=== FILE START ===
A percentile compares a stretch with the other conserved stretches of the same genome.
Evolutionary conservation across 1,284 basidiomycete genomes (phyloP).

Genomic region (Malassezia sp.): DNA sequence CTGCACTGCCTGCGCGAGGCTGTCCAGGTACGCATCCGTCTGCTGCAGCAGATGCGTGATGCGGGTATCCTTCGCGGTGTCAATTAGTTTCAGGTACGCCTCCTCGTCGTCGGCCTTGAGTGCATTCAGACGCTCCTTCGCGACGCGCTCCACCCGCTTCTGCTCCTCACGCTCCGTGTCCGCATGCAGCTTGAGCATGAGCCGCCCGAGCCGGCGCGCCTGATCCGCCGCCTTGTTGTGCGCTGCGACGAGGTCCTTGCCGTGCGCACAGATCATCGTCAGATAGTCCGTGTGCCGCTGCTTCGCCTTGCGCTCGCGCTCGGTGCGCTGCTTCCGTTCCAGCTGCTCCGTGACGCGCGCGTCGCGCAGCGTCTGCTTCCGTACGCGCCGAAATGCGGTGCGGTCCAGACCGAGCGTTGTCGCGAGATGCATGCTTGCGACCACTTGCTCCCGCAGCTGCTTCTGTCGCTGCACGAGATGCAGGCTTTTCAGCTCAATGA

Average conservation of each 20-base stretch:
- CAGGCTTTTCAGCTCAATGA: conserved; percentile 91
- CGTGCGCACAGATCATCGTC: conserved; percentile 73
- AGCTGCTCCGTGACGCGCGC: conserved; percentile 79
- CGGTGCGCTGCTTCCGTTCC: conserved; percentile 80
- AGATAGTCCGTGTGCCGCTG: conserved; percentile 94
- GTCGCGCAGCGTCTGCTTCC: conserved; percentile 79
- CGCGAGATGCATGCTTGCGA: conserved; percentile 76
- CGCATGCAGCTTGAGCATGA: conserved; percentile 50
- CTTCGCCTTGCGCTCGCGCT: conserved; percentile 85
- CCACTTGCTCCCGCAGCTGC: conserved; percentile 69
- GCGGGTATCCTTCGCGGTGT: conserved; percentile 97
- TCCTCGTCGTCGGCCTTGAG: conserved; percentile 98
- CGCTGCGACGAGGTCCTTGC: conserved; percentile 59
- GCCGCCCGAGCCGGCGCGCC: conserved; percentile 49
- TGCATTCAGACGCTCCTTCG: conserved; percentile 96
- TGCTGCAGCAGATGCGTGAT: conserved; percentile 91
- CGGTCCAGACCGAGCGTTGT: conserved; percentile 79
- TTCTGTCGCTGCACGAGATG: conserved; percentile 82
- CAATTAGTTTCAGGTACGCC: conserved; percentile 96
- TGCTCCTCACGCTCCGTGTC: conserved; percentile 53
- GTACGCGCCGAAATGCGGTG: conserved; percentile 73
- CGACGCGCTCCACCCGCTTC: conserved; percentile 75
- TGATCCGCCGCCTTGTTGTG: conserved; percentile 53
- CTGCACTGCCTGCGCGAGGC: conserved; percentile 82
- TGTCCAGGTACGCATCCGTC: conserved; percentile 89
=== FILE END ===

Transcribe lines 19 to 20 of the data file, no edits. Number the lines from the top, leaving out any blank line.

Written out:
- TGCATTCAGACGCTCCTTCG: conserved; percentile 96
- TGCTGCAGCAGATGCGTGAT: conserved; percentile 91